“I spoke myself, and I asked the people who were at the funeral what sort of trade had this man when he was in the world, and it was told me that it was a herd he was. And I asked of the people who were there was there any other herd at the funeral. Then there came four men that nobody at all who was at the funeral had any knowledge or recognition of, and they told me that they were four herds, and they went under the bier and they lifted it as you would lift a handful of chaff, and off they went as quick and sharp as ever they could lift a foot. Good powers of walking they had, and a fine long step I had myself, and I cut out after them, and not a mother’s son knew what the place was to which they were departing with the body, and we were going and ever going until the night and the day were parting from one another, until the night was coming black dark dreadful, until the grey horse was going under the shadow of the docking and until the docking was going fleeing before him.
The roots going under the ground,
The leaves going into the air,
The grey horse a-neeing apace,
And I left lonely there.
“On looking round me, there wasn’t one of all the funeral behind me, except two others. The other people were done up, and they were not able to come half way, some of them fainted and some of them died. Going forward two steps more in front of me I was within in a dark wood wet and cold, and the ground opened, and I was swallowed down into a black dark hole without a Mother’s son or a father’s daughter next nor near me, without a man to be had to keen me or to lay me out; so that I threw myself on my two knees, and I was there throughout four days sending my prayer up to God to take me out of that speedily and quickly. And with the fourth day there came a little hole like the eye of a needle on one corner of the abode where I was; and I was a-praying always and the hole, was a-growing in size day by day, and on the seventh day it increased to such a size that I got out through it. I took to my heels then when I got my feet with me on the outside [of the hole] going home. The distance which I walked in one single day following the coffin, I spent five weeks coming back the same road, and don’t you see yourself now that I got cause to be withered, old, aged, grey, and my life to be shortening through those two perils in which I was.”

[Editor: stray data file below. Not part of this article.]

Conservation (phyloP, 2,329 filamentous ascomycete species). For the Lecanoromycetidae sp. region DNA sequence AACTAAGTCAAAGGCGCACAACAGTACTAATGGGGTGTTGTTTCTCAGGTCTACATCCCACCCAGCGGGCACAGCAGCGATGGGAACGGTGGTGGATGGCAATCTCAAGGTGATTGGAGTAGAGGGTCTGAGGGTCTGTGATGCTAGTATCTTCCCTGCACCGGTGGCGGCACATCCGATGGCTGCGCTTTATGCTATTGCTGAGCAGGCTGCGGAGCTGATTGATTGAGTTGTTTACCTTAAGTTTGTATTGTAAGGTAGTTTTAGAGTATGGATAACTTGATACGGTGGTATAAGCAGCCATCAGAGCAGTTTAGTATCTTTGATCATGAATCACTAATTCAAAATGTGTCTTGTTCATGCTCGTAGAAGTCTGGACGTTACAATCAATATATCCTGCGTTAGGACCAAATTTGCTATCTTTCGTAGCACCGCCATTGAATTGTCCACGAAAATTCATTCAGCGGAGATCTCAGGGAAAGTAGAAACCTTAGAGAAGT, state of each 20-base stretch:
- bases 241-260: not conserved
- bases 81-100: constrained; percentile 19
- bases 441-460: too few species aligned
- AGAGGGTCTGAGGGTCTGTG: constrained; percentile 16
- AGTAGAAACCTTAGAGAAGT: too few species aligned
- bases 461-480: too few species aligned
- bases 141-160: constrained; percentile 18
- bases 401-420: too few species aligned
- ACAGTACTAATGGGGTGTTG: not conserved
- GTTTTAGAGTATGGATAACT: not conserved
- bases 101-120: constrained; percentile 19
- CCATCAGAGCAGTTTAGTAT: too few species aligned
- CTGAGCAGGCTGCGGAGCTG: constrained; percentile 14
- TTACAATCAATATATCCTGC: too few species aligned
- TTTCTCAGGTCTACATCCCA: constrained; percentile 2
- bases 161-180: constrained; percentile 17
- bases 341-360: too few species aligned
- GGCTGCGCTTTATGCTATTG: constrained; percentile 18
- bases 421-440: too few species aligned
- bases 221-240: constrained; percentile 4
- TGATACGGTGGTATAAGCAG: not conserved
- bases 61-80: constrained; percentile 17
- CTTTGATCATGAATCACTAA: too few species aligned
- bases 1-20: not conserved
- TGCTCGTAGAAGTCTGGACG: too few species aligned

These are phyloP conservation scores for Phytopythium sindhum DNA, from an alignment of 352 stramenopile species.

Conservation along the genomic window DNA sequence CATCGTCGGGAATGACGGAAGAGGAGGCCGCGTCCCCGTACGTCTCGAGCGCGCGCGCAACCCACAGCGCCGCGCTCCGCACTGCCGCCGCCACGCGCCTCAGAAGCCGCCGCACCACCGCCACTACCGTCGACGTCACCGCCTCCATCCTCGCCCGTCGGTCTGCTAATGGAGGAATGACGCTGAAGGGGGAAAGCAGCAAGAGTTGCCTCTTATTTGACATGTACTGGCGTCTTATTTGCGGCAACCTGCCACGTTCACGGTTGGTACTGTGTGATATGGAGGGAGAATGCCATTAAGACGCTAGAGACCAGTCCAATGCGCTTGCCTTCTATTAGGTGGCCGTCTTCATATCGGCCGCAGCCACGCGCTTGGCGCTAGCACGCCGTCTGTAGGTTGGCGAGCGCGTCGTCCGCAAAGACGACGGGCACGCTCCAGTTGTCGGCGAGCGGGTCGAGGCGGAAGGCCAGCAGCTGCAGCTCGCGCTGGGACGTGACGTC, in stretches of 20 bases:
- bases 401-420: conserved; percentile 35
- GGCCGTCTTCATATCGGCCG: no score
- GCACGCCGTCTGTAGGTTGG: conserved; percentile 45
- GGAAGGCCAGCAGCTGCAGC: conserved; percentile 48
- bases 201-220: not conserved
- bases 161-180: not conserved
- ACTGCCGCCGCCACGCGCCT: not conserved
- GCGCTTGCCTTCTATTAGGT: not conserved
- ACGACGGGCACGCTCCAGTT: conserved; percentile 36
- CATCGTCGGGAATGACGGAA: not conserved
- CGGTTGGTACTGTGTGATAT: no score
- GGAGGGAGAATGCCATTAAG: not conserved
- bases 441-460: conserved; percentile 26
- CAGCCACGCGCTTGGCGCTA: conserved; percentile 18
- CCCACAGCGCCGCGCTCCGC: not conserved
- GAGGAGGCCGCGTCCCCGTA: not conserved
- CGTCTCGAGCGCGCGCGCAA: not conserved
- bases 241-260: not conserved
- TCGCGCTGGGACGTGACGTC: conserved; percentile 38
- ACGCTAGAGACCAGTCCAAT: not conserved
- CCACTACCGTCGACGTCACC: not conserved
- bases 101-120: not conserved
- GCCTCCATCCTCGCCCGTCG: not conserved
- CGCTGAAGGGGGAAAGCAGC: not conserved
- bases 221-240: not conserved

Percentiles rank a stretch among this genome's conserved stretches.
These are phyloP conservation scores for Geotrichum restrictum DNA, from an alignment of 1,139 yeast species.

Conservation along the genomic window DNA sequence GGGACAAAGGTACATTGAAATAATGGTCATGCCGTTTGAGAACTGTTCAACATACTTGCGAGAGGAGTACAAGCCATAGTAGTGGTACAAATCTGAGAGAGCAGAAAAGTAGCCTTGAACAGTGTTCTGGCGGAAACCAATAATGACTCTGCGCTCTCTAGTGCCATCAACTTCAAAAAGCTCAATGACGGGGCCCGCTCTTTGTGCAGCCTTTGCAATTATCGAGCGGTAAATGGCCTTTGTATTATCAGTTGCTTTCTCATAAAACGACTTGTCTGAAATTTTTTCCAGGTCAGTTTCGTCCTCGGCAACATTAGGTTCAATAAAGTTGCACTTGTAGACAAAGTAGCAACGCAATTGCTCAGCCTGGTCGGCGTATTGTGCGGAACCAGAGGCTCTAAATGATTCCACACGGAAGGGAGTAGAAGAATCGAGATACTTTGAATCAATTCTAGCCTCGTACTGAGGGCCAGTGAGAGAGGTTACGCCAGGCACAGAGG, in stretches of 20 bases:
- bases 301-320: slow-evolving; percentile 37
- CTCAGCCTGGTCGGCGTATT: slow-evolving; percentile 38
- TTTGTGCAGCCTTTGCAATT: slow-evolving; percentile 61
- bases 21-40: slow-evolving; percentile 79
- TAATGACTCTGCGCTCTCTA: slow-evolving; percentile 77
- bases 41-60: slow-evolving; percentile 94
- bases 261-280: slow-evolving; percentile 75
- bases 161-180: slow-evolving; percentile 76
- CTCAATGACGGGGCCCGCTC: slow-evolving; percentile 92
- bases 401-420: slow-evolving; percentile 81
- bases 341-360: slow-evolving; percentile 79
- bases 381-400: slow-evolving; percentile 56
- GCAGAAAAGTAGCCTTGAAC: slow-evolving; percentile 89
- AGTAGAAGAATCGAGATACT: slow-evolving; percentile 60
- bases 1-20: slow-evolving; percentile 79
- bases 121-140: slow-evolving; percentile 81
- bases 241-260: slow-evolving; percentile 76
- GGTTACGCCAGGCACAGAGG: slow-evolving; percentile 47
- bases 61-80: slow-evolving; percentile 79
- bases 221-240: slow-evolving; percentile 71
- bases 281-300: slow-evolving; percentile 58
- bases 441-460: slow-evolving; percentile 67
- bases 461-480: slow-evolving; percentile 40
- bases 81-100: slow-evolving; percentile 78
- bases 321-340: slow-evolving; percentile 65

“You’re a fine, hardy old woman all the time,” said the friar.
 Literally, “He (i.e., God) is your life”; the equivalent of “Hail!” “welcome.”
 Literally, “the boiling of the angles-between-the-fingers was on me.”
 Literally, “before her age being spent.”
 Literally, “give it wind.”
 The fairies ride their little grey horse, and stable them at night under the leaves of the copóg or dock-leaf, or docking. But if they arrive too late and night has fallen, then the copóg has folded her leaves and will not shelter them.
 Literally, “man’s daughter.”
 Literally, “I gave to the soles.” Many people still say in speaking English, “I gave to the butts.” The Irish word means butt as well as sole.
A poem for the Midwinter:
Dubaib rathib rogemrid
robarta tonn turgabar
íar tóib betha blái.
Brónaig eoín cach íathmaige